Austin Music Map: Baby Blue Studio
KUT’s Texas Music Matters is partnering with the national Localore project to create the Austin Music Map: a yearlong effort to go beyond the well-traveled streets of the Austin music scene in search of the hidden places where music is being made. We want your help discovering and documenting these places. To find out how to get involved, visit austinmusicmap.com or call our hotline with stories and tips: (512) 861-8266.
Much has been written about how gentrification in East Austin is changing the character of old communities. But one strip of Austin’s Eastside, famous for the blues, is retaining its character as a musical hotbed… albeit for a new sound.
For the past three and a half years, Baby Blue Studio has been operated by Bill Baird, a local musician and artist. He uses it as a recording studio and rents it out for shows to help cover the cost.
The low blue building, whose entrance is guarded by two looming geometric figures painted by Adrian Landon Brooks, has become the home for Exploded Drawing, a regular series of underground electronic music shows.
But before the building was one of Austin’s most interesting DIY spaces, it was a blues club called the Eastside Lounge, which featured music five nights a week by regulars like Hosea Hargrove, T.D. Bell, and Sly & the Houserockers. This recent history was described in an article in the Austin Chronicle back in June 1998:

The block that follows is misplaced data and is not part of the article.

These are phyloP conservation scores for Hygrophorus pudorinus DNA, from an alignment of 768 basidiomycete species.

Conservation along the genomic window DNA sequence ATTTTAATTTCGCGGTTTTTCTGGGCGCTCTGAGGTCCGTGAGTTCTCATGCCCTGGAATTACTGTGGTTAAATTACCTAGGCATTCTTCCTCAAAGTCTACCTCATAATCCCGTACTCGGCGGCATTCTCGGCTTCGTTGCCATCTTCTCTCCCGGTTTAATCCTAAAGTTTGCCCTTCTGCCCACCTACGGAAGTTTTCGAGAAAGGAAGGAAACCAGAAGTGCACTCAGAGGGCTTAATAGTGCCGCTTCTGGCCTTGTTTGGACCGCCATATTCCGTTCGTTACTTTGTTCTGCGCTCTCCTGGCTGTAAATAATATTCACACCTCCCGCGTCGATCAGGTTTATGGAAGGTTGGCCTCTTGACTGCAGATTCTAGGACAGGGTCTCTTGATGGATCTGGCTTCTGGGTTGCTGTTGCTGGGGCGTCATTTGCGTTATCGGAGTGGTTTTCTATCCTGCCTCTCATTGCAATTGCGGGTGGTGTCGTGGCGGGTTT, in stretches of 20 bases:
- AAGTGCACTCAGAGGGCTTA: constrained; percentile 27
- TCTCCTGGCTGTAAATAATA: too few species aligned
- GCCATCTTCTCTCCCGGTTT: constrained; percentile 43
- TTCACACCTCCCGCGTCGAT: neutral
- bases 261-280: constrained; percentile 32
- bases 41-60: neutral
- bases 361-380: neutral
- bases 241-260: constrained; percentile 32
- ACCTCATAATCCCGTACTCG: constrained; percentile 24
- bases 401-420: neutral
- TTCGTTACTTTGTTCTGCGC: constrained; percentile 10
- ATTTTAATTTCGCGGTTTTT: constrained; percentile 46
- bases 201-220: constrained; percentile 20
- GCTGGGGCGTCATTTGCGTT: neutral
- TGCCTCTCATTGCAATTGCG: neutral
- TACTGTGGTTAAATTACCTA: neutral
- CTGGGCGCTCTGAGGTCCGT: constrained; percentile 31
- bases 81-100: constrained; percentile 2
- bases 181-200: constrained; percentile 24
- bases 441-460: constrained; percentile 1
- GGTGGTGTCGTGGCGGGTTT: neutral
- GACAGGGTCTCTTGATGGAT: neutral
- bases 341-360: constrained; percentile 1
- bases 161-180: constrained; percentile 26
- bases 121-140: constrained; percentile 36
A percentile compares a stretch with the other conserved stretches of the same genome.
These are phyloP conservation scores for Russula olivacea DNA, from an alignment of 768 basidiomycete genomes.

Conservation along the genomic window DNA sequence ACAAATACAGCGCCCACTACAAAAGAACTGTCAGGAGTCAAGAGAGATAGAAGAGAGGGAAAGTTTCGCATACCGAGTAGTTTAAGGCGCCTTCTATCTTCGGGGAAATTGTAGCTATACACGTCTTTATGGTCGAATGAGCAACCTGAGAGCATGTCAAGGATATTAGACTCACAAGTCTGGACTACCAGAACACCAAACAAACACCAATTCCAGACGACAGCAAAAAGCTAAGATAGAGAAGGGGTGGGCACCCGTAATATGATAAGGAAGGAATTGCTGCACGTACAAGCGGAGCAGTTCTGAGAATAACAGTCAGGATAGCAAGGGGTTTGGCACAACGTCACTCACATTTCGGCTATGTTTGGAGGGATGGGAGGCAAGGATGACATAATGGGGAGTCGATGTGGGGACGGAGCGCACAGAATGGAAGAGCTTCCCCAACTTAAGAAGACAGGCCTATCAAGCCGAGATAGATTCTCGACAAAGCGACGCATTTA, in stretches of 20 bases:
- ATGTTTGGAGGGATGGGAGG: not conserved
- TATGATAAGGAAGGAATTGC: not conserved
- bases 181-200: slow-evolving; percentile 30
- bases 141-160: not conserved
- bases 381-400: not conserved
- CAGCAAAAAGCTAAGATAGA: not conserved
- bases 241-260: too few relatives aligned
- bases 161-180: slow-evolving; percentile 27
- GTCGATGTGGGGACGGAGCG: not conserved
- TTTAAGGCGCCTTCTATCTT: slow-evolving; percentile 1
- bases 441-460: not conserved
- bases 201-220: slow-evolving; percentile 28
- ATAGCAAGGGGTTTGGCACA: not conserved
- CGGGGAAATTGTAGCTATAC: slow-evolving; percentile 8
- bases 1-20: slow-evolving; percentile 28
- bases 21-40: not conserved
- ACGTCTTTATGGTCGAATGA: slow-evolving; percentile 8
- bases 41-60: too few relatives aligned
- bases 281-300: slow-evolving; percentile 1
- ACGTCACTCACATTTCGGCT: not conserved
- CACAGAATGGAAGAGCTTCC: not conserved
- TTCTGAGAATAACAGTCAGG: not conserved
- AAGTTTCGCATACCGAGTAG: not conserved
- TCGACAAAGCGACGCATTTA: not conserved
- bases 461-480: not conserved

The appeal of such a neighborhood bar is not lost on Eva Lindsey, who invokes the Eastside when explaining her notion of black community: “In the early 1900s, we’d gather for everything. We’d gather for church, we’d gather for celebrations, we’d just gather as a people because that was essentially all we were allowed to do under Jim Crow…. And I think the Eastside Lounge is the epitome of gathering. It’s probably the last bastion of how people gather – and music is made and people really still have a good time.
Curious to learn more about the old blues scene on E. 12th, we tracked down William (B.B.) Lee, who has lived on New York Avenue between Comal and Chicon for more than 70 years.
Lee told us about the changes he’s witnessed in the neighborhood and readily rattled off the names of the clubs that used to line the block: The Palladium, The Blue Flame, The Yellow Jacket, The Oak Tree. He said he’d heard noise coming from what used to be the East Side Lounge, but hadn’t realized it was still a performance space.
“Do I go out anymore? No. Got a little too fast for me nowadays,” he said. “I think my dancing days are over with.”
Do you have memories of old clubs and venues that have been transformed or lost or layered upon? Do you know of places with hidden backstories? Call our Austin Music Map hotline and leave a message: (512) 861-8266.